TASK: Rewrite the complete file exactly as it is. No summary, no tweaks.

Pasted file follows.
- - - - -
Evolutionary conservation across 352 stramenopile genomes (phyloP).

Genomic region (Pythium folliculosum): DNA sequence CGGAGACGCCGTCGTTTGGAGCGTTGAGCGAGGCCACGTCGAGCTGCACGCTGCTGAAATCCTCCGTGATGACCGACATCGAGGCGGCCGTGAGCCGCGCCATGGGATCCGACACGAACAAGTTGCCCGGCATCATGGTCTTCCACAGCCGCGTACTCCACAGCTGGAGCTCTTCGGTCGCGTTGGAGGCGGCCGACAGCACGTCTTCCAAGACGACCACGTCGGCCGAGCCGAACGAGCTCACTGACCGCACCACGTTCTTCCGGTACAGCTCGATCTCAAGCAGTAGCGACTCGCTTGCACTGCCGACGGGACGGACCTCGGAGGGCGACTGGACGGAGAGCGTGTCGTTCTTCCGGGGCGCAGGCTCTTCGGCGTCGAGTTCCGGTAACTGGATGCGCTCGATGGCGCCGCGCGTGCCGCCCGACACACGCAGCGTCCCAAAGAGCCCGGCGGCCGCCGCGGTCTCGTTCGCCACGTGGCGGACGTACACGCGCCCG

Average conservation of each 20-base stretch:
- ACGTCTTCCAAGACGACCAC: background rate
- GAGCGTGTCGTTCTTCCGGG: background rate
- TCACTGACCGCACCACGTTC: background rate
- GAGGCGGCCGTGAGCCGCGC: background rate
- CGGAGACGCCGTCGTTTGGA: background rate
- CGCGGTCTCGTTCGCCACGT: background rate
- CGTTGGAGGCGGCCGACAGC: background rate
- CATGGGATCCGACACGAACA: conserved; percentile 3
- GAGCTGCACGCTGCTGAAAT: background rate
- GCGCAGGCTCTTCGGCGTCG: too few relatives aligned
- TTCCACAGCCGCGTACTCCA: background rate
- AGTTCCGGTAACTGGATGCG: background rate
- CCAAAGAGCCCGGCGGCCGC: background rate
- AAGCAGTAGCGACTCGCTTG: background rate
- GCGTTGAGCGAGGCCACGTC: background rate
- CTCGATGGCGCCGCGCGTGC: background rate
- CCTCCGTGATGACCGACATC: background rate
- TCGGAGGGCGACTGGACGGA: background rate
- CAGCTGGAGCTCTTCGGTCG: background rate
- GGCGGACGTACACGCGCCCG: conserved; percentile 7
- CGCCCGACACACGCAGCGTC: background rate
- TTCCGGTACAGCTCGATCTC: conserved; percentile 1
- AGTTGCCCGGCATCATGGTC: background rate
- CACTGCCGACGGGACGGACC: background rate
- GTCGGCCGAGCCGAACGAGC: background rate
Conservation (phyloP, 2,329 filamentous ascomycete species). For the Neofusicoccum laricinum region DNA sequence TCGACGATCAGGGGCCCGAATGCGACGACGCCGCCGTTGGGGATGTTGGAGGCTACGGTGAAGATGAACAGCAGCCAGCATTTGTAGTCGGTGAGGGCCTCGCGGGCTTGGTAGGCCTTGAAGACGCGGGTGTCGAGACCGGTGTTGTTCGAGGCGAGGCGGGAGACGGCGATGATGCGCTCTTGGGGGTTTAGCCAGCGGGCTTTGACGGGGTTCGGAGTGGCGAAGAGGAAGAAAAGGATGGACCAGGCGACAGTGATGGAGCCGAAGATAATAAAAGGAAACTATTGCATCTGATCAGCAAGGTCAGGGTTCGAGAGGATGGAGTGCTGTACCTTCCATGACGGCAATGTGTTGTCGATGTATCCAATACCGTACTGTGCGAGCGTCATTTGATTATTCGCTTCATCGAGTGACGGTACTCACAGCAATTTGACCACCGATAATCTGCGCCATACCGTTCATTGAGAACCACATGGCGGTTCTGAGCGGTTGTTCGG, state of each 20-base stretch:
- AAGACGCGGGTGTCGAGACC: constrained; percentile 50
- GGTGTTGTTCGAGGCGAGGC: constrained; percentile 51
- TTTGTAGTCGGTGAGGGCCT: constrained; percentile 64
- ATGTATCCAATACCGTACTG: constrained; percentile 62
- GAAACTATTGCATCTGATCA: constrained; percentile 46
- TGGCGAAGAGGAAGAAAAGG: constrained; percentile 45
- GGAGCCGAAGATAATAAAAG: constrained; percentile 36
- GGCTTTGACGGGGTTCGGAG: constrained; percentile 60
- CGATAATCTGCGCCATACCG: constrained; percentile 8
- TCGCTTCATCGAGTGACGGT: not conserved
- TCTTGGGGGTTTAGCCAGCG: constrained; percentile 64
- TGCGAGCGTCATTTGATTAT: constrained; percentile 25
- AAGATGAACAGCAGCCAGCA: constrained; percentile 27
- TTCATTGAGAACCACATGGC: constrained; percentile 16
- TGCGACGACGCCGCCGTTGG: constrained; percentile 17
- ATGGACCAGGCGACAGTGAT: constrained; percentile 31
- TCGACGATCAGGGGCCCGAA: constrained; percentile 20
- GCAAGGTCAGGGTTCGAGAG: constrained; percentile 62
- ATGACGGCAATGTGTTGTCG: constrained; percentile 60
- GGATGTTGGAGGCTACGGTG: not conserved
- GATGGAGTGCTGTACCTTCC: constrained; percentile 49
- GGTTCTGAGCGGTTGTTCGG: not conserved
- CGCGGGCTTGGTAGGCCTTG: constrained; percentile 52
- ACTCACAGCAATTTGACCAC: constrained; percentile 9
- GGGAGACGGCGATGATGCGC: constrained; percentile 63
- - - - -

Evolutionary conservation across 352 stramenopile genomes (phyloP).

Genomic region (Pythium folliculosum): DNA sequence CGGAGACGCCGTCGTTTGGAGCGTTGAGCGAGGCCACGTCGAGCTGCACGCTGCTGAAATCCTCCGTGATGACCGACATCGAGGCGGCCGTGAGCCGCGCCATGGGATCCGACACGAACAAGTTGCCCGGCATCATGGTCTTCCACAGCCGCGTACTCCACAGCTGGAGCTCTTCGGTCGCGTTGGAGGCGGCCGACAGCACGTCTTCCAAGACGACCACGTCGGCCGAGCCGAACGAGCTCACTGACCGCACCACGTTCTTCCGGTACAGCTCGATCTCAAGCAGTAGCGACTCGCTTGCACTGCCGACGGGACGGACCTCGGAGGGCGACTGGACGGAGAGCGTGTCGTTCTTCCGGGGCGCAGGCTCTTCGGCGTCGAGTTCCGGTAACTGGATGCGCTCGATGGCGCCGCGCGTGCCGCCCGACACACGCAGCGTCCCAAAGAGCCCGGCGGCCGCCGCGGTCTCGTTCGCCACGTGGCGGACGTACACGCGCCCG

Average conservation of each 20-base stretch:
- ACGTCTTCCAAGACGACCAC: background rate
- GAGCGTGTCGTTCTTCCGGG: background rate
- TCACTGACCGCACCACGTTC: background rate
- GAGGCGGCCGTGAGCCGCGC: background rate
- CGGAGACGCCGTCGTTTGGA: background rate
- CGCGGTCTCGTTCGCCACGT: background rate
- CGTTGGAGGCGGCCGACAGC: background rate
- CATGGGATCCGACACGAACA: conserved; percentile 3
- GAGCTGCACGCTGCTGAAAT: background rate
- GCGCAGGCTCTTCGGCGTCG: too few relatives aligned
- TTCCACAGCCGCGTACTCCA: background rate
- AGTTCCGGTAACTGGATGCG: background rate
- CCAAAGAGCCCGGCGGCCGC: background rate
- AAGCAGTAGCGACTCGCTTG: background rate
- GCGTTGAGCGAGGCCACGTC: background rate
- CTCGATGGCGCCGCGCGTGC: background rate
- CCTCCGTGATGACCGACATC: background rate
- TCGGAGGGCGACTGGACGGA: background rate
- CAGCTGGAGCTCTTCGGTCG: background rate
- GGCGGACGTACACGCGCCCG: conserved; percentile 7
- CGCCCGACACACGCAGCGTC: background rate
- TTCCGGTACAGCTCGATCTC: conserved; percentile 1
- AGTTGCCCGGCATCATGGTC: background rate
- CACTGCCGACGGGACGGACC: background rate
- GTCGGCCGAGCCGAACGAGC: background rate
Conservation (phyloP, 2,329 filamentous ascomycete species). For the Neofusicoccum laricinum region DNA sequence TCGACGATCAGGGGCCCGAATGCGACGACGCCGCCGTTGGGGATGTTGGAGGCTACGGTGAAGATGAACAGCAGCCAGCATTTGTAGTCGGTGAGGGCCTCGCGGGCTTGGTAGGCCTTGAAGACGCGGGTGTCGAGACCGGTGTTGTTCGAGGCGAGGCGGGAGACGGCGATGATGCGCTCTTGGGGGTTTAGCCAGCGGGCTTTGACGGGGTTCGGAGTGGCGAAGAGGAAGAAAAGGATGGACCAGGCGACAGTGATGGAGCCGAAGATAATAAAAGGAAACTATTGCATCTGATCAGCAAGGTCAGGGTTCGAGAGGATGGAGTGCTGTACCTTCCATGACGGCAATGTGTTGTCGATGTATCCAATACCGTACTGTGCGAGCGTCATTTGATTATTCGCTTCATCGAGTGACGGTACTCACAGCAATTTGACCACCGATAATCTGCGCCATACCGTTCATTGAGAACCACATGGCGGTTCTGAGCGGTTGTTCGG, state of each 20-base stretch:
- AAGACGCGGGTGTCGAGACC: constrained; percentile 50
- GGTGTTGTTCGAGGCGAGGC: constrained; percentile 51
- TTTGTAGTCGGTGAGGGCCT: constrained; percentile 64
- ATGTATCCAATACCGTACTG: constrained; percentile 62
- GAAACTATTGCATCTGATCA: constrained; percentile 46
- TGGCGAAGAGGAAGAAAAGG: constrained; percentile 45
- GGAGCCGAAGATAATAAAAG: constrained; percentile 36
- GGCTTTGACGGGGTTCGGAG: constrained; percentile 60
- CGATAATCTGCGCCATACCG: constrained; percentile 8
- TCGCTTCATCGAGTGACGGT: not conserved
- TCTTGGGGGTTTAGCCAGCG: constrained; percentile 64
- TGCGAGCGTCATTTGATTAT: constrained; percentile 25
- AAGATGAACAGCAGCCAGCA: constrained; percentile 27
- TTCATTGAGAACCACATGGC: constrained; percentile 16
- TGCGACGACGCCGCCGTTGG: constrained; percentile 17
- ATGGACCAGGCGACAGTGAT: constrained; percentile 31
- TCGACGATCAGGGGCCCGAA: constrained; percentile 20
- GCAAGGTCAGGGTTCGAGAG: constrained; percentile 62
- ATGACGGCAATGTGTTGTCG: constrained; percentile 60
- GGATGTTGGAGGCTACGGTG: not conserved
- GATGGAGTGCTGTACCTTCC: constrained; percentile 49
- GGTTCTGAGCGGTTGTTCGG: not conserved
- CGCGGGCTTGGTAGGCCTTG: constrained; percentile 52
- ACTCACAGCAATTTGACCAC: constrained; percentile 9
- GGGAGACGGCGATGATGCGC: constrained; percentile 63